Posted by: Angelo Vespucci« on: April 24, 2012 »
Angelo Vespucci pinched the bridge of his nose. He hadn't been sleeping, persay, but he hadn't exactly been awake either. Such was the way of the cyborg. His hand slid sideways to dig the fleshy heel into the socket as he opened up a tiny band of communication wave. His eyes, on the other hand, did no such thing.
There had been a ping, somewhere in his subneural network, that had alerted him to the attempt at communication. Perhaps it had been a distress signal. Perhaps it had been more of those interstellar rogue-police that were so fashionable these days. The distress signal was more likely, and if they got there first they could have the ship turned over and cleaned out by the time anybody else got the signal. So he'd set up an alarm system. Which had awoken him. So he was listening, with a rather hungry kind of interest, for the distress signal that was surely to follow.
Okay now that didn't even make sense. The long sharp tendrils of his brain hissed and shivered, stretching up into consciousness with the curve of his aching spine. It wasn't code; he'd already checked. It could mean a million things but the intonation-- and yes, there was an algorithm for that-- insinuated that it was just-- ugh thank you Internet the word is onomatopoeia. Someone was just confused about the sound. Clang.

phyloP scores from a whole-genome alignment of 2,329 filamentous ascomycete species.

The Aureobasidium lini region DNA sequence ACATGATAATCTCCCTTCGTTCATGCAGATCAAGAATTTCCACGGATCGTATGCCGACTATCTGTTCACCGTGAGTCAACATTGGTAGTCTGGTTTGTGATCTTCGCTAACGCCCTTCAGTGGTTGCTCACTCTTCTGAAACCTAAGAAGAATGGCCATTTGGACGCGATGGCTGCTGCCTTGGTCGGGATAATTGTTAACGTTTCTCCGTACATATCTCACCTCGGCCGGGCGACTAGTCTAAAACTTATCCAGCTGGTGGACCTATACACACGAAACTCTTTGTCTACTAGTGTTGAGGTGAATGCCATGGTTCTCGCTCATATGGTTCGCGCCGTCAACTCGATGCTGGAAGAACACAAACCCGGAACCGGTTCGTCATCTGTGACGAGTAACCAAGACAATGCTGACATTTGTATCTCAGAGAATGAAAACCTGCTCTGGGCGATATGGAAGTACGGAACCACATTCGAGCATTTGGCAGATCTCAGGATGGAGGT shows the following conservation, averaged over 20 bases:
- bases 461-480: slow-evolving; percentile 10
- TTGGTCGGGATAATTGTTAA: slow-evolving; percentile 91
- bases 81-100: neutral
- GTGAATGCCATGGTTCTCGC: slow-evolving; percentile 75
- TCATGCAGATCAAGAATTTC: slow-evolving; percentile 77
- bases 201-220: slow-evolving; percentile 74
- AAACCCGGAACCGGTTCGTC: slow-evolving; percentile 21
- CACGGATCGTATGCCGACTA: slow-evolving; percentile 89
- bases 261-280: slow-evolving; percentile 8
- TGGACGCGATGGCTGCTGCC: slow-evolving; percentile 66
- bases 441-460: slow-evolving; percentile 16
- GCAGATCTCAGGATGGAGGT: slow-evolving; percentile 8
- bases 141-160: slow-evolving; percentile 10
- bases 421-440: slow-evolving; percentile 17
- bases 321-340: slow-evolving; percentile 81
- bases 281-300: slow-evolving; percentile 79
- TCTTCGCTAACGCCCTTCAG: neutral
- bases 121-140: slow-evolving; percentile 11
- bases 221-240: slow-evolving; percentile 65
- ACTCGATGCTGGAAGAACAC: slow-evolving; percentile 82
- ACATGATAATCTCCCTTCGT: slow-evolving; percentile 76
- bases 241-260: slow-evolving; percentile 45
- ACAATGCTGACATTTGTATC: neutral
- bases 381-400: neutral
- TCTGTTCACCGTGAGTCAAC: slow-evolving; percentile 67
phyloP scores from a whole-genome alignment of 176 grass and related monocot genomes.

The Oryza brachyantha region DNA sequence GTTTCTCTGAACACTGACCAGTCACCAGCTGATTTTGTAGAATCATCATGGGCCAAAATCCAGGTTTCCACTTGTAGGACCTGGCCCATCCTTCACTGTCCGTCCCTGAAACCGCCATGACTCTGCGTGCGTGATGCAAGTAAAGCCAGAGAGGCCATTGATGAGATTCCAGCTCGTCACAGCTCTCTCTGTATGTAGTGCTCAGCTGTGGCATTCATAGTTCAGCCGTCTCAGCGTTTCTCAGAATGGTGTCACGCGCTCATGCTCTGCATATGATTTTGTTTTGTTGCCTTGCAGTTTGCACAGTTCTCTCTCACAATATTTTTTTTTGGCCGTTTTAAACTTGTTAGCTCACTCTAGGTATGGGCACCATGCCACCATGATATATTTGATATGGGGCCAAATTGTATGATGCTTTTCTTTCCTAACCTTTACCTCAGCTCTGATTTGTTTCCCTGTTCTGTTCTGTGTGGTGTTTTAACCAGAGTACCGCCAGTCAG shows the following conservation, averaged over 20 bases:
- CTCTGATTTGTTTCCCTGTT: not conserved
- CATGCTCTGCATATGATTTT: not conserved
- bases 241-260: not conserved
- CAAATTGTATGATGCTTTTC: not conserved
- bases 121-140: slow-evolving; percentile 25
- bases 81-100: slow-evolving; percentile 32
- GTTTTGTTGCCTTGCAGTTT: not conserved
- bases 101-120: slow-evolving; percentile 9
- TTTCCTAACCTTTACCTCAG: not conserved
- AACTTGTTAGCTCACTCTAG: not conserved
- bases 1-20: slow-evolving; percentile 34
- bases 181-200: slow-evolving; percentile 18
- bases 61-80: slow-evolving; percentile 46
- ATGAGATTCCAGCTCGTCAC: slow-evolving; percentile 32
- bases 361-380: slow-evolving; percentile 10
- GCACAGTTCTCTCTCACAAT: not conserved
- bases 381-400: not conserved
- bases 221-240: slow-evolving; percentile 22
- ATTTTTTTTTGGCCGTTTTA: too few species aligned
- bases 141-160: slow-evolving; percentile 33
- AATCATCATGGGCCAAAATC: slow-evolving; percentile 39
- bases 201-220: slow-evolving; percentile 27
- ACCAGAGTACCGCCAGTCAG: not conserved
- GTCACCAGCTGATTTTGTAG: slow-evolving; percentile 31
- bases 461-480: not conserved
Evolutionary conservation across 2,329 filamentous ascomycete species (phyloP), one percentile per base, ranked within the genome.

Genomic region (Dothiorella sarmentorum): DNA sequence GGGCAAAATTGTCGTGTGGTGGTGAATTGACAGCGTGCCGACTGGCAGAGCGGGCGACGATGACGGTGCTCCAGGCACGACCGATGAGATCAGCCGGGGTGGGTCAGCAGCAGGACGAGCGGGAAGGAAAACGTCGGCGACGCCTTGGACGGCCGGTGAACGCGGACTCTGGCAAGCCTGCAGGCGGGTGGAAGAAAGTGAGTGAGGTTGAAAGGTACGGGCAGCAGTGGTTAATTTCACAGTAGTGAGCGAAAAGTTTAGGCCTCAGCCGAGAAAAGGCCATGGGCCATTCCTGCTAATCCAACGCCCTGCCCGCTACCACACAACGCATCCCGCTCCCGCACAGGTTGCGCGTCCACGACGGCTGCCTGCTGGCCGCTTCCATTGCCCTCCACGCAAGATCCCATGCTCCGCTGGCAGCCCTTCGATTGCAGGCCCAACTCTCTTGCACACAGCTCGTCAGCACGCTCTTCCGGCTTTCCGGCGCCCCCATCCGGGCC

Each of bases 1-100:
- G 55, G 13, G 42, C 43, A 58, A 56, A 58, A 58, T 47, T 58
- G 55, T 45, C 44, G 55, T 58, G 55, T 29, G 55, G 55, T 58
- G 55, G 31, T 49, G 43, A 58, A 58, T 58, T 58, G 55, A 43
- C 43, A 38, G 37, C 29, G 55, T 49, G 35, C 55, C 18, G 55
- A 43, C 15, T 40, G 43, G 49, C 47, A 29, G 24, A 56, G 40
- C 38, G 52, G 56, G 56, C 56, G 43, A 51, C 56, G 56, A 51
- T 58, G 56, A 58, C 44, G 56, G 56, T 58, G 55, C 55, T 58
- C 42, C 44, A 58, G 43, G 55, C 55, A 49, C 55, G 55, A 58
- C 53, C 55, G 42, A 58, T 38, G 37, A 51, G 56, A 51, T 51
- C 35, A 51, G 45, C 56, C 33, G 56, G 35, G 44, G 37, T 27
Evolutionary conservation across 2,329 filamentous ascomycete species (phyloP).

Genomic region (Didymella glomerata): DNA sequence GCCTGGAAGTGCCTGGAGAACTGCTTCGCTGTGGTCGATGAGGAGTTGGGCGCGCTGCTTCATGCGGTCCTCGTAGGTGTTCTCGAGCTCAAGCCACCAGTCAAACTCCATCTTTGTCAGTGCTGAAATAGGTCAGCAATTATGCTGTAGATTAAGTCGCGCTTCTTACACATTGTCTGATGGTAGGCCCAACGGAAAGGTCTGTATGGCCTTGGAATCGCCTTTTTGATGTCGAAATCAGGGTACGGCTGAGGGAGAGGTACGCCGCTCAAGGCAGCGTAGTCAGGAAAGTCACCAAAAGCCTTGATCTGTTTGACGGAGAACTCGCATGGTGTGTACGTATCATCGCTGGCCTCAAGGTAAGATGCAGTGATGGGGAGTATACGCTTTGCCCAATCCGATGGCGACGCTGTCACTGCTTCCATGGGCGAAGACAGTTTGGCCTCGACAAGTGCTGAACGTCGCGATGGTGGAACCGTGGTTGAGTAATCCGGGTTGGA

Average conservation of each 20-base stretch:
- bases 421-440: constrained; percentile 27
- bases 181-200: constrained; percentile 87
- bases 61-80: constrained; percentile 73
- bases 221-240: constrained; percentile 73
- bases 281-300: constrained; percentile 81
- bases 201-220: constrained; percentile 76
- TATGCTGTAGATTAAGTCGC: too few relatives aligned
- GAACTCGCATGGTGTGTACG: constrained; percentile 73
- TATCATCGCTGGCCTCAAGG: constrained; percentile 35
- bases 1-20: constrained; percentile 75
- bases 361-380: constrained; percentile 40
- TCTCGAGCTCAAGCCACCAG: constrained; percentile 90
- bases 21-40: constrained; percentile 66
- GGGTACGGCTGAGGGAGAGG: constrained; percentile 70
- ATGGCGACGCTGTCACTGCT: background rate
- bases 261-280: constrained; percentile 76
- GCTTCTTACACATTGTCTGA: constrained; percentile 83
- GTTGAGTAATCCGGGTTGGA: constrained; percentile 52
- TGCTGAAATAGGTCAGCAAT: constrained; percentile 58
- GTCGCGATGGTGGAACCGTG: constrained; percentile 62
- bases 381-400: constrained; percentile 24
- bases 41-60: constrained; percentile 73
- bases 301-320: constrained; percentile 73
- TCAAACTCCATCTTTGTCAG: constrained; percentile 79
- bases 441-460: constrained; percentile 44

But why would someone be broadcasting that confusion into deep space? Surely the-- oh ballocks what planets were they even near right now? The groan was audible for a few feet around the mechanic but thankfully he didn't broadcast his every little thought like some people around here, apparently. He thought for a moment, and then did the reasonable thing and tracked the signal. It was-- okay it was unlike anything he'd ever seen, barring some similarity to-- oh no.